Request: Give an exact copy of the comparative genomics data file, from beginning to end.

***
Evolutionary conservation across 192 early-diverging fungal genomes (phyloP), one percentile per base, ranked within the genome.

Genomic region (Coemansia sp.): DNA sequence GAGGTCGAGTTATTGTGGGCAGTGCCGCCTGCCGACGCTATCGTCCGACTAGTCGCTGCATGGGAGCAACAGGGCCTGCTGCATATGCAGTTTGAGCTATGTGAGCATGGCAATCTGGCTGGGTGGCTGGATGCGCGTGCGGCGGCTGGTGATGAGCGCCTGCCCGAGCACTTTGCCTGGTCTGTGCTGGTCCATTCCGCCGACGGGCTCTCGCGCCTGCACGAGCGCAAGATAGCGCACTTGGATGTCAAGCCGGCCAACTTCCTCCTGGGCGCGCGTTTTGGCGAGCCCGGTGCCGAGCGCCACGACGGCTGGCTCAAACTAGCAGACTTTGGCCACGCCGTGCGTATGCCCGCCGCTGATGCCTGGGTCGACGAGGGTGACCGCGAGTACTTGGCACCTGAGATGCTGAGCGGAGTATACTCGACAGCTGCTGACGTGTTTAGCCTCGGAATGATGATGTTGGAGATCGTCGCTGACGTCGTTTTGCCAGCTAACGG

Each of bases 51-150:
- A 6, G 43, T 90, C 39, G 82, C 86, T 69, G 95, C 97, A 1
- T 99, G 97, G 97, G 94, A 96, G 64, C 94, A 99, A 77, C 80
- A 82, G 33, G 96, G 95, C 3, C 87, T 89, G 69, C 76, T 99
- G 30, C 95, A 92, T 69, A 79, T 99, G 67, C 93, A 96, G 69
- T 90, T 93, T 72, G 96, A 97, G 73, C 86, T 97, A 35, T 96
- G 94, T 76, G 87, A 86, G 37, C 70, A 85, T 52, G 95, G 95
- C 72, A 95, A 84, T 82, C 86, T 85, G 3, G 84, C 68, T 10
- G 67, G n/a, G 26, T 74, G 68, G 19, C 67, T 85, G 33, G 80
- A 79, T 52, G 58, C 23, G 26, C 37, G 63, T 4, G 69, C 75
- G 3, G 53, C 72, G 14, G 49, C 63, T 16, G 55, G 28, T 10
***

Evolutionary conservation across 192 early-diverging fungal genomes (phyloP), one percentile per base, ranked within the genome.

Genomic region (Coemansia sp.): DNA sequence GAGGTCGAGTTATTGTGGGCAGTGCCGCCTGCCGACGCTATCGTCCGACTAGTCGCTGCATGGGAGCAACAGGGCCTGCTGCATATGCAGTTTGAGCTATGTGAGCATGGCAATCTGGCTGGGTGGCTGGATGCGCGTGCGGCGGCTGGTGATGAGCGCCTGCCCGAGCACTTTGCCTGGTCTGTGCTGGTCCATTCCGCCGACGGGCTCTCGCGCCTGCACGAGCGCAAGATAGCGCACTTGGATGTCAAGCCGGCCAACTTCCTCCTGGGCGCGCGTTTTGGCGAGCCCGGTGCCGAGCGCCACGACGGCTGGCTCAAACTAGCAGACTTTGGCCACGCCGTGCGTATGCCCGCCGCTGATGCCTGGGTCGACGAGGGTGACCGCGAGTACTTGGCACCTGAGATGCTGAGCGGAGTATACTCGACAGCTGCTGACGTGTTTAGCCTCGGAATGATGATGTTGGAGATCGTCGCTGACGTCGTTTTGCCAGCTAACGG

Each of bases 51-150:
- A 6, G 43, T 90, C 39, G 82, C 86, T 69, G 95, C 97, A 1
- T 99, G 97, G 97, G 94, A 96, G 64, C 94, A 99, A 77, C 80
- A 82, G 33, G 96, G 95, C 3, C 87, T 89, G 69, C 76, T 99
- G 30, C 95, A 92, T 69, A 79, T 99, G 67, C 93, A 96, G 69
- T 90, T 93, T 72, G 96, A 97, G 73, C 86, T 97, A 35, T 96
- G 94, T 76, G 87, A 86, G 37, C 70, A 85, T 52, G 95, G 95
- C 72, A 95, A 84, T 82, C 86, T 85, G 3, G 84, C 68, T 10
- G 67, G n/a, G 26, T 74, G 68, G 19, C 67, T 85, G 33, G 80
- A 79, T 52, G 58, C 23, G 26, C 37, G 63, T 4, G 69, C 75
- G 3, G 53, C 72, G 14, G 49, C 63, T 16, G 55, G 28, T 10